The amount of information and the lingo can be overwhelming: you might know that words like THC, cannabis, CBD, indica, and sativa are weed-adjacent, but they may not actually mean anything to you. And beyond that, you want to know what to look for; marijuana is a plant, after all, and there are certain characteristics to be cautious of or on the hunt for to ensure that you’re getting your money’s worth (weed ain’t cheap, y’all). Thankfully, we’ve provided a guide here that not only breaks down the three main “types” of weed, but also some other basics like stem texture and scent. And yes, we even revealed what THC actually stands for—you’re welcome. This is your guide to weed, with all of the important stuff you should be looking for.
Marijuana is the most common illegal drug used in the United States. According to a national survey on drug use and health from 2018, about 43.5 million Americans over the age of 12 used marijuana in the last year.1
As of the 2018 midterm elections, 10 states and Washington, DC had legalized marijuana for recreational use for adults over the age of 21. Over 30 states have laws on the books legalizing marijuana for medical use only, while several others have only legalized oils with low-THC content. Marijuana is still illegal under federal law.
What Does Marijuana Do?
The membranes of certain nerve cells in the brain contain receptors that bind to THC, kicking off a series of cellular reactions that ultimately lead to the high people experience when they use marijuana. People use the drug because it elevates their mood and relaxes them. Depending on the level of THC, users may also experience euphoria, hallucinations, and paranoia.
The most common way to use marijuana is to smoke it. It is often rolled into a cigarette “joint,” added to an emptied cigar casing to create a “blunt,” or smoked in a pipe or a water pipe “bong.”
A newly popular method of use is smoking or eating different forms of THC-rich resins extracted from the marijuana plant. It can also be baked into food (called edibles) such as brownies, cookies, or candy, or brewed as a tea.
So what’s hemp?
Remember a minute ago? Like I said, hemp is cannabis. Here’s the difference: The marketplace, and law enforcement, use words like “marijuana” and “cannabis” to refer to plants bred or naturally high in psychoactive cannabinoids like THC.
You see, marijuana plants can be male or female. The female plants—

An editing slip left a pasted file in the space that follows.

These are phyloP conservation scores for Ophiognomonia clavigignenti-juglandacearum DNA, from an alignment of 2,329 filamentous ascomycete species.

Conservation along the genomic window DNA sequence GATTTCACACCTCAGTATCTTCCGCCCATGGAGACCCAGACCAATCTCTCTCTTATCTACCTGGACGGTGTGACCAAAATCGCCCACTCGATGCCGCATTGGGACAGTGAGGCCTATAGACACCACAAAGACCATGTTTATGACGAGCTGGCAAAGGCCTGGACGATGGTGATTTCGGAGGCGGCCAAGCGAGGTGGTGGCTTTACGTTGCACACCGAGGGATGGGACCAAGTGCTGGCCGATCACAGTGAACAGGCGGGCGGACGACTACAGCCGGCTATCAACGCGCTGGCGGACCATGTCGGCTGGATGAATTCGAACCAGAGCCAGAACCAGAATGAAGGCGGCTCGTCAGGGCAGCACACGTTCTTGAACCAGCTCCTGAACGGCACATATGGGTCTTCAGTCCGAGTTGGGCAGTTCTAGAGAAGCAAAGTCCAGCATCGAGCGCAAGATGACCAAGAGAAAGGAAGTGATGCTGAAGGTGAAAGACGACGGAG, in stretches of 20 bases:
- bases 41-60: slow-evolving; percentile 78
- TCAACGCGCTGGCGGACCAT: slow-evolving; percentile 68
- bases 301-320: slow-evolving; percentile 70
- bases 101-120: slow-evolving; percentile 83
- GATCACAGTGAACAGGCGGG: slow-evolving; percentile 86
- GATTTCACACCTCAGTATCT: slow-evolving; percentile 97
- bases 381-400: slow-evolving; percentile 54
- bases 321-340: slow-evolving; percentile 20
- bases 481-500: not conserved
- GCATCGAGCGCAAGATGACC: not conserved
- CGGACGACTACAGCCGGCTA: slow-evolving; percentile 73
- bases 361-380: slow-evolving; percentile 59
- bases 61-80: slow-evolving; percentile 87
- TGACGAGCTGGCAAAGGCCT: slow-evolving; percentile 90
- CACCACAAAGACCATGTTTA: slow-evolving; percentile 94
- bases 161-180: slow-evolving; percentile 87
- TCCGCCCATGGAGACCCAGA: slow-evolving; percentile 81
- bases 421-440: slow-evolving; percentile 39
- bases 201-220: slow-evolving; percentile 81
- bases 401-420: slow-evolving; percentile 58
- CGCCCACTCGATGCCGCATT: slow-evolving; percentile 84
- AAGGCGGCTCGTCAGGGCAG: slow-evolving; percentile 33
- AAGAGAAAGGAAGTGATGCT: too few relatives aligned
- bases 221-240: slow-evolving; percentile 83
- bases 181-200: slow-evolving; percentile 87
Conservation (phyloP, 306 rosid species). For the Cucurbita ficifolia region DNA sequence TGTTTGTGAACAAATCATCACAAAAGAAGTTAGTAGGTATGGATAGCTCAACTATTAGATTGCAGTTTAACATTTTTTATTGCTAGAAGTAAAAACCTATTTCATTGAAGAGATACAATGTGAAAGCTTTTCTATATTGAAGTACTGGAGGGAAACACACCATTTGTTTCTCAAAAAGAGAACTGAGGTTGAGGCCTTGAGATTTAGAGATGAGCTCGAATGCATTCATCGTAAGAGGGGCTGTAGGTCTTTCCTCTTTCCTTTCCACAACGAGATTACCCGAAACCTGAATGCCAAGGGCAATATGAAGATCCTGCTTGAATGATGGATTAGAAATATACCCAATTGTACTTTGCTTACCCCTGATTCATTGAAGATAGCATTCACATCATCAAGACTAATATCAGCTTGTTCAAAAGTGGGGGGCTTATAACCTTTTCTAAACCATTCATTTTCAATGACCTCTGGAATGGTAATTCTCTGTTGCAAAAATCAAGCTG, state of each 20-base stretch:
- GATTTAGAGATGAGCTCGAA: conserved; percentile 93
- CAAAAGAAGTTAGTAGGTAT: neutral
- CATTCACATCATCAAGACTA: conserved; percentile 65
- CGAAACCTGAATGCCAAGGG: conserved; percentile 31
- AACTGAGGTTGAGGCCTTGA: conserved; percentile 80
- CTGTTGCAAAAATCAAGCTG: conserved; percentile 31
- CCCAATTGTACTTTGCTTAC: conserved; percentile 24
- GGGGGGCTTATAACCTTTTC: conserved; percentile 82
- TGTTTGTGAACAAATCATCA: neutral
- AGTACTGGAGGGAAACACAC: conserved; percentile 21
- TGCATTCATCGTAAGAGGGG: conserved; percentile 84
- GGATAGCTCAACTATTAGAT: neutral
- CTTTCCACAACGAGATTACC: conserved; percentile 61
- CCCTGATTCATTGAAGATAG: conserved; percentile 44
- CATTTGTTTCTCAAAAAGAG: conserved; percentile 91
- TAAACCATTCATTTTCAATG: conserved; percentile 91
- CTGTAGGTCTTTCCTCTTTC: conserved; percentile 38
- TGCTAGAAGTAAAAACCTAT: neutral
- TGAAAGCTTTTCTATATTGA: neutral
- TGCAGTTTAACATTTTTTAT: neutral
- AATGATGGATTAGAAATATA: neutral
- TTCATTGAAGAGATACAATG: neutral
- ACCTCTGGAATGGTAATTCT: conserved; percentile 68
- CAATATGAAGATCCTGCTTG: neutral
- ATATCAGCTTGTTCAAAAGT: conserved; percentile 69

Male or female plants?
Botanically speaking, yes, there are male and female plants; we’re in the realm here of basic plant reproductive morphology. The female plants are the ones with THC in them. The male plants don’t produce smokable marijuana; they just produce the seeds to grow more.
These days, the female plants have been grown for their resinous flowers, which are then dried and smoked or cooked into food or made into topical applications.
Male plants with seeds are used for breeding, and “hermaphrodites”—female plants that start “throwing bananas,” or turning male and producing seeds—are often discarded.
The old Mexican term, sinsemella—literally, without seeds—was used to refer to only female marijuana that had been carefully kept that way and harvested, but now everything you see in a dispensary and pretty much anything you’d buy on the street meets that definition.
Hemp. I want to know about hemp.
We’re getting there. When we say “hemp,” in crude terms, we’re talking about cannabis that’s low in psychoactive cannabinoids and specifically raised for the use of its seeds or stalks for food, fiber or fuel. This use of the plant goes back to ancient times; it cultivation by patriotic farmers was encouraged by the U.S. government during World War II—evidence of which grows wild along roadsides in Middle America to this day.
In many circles, hemp is viewed as a miracle plant, and perhaps rightly so. Dr. Bronner’s Soap is derived from hemp. (It’s not for nothing that modern-day Bronners are among the main drivers of legalization.) Hemp is a durable fabric, hemp is high in omega fatty acids and hemp can even be made into fuel that can drive certain combustion engines. Hemp is such a big deal that Jack Herer, one of the first heroes of the modern-day legalization movement, wrote a whole book about it.
So it used to be legal?
All cannabis used to legal—in fact, cannabis was legal for much longer than it wasn’t.
Didn’t it become illegal because it’s bad for you?
If that were the case, tobacco, a pure killer, would be illegal and not a key cash crop. We would be saying “regulate alcohol like marijuana” rather than the other way around.
As for cannabis, it’s illegal because of who used it.
The first laws outlawing the use and possession of “marihuana,” or “Mexican loco-weed” were passed in California in 1912 and directed at the state’s Latino population, just as, at the same time, the state Board of Pharmacy outlawed the opium smoking favored by the Chinese.
As you can deduce, these laws were aimed at marginalizing these two particular minority communities—two communities without whom California would be unrecognizable. Similar “reefer madness” was repeated decades later by original drug czar Harry Anslinger, who spun wild tales of white women smoking “reefer” and suddenly listening to jazz music, hanging out with black men and other racist agitprop.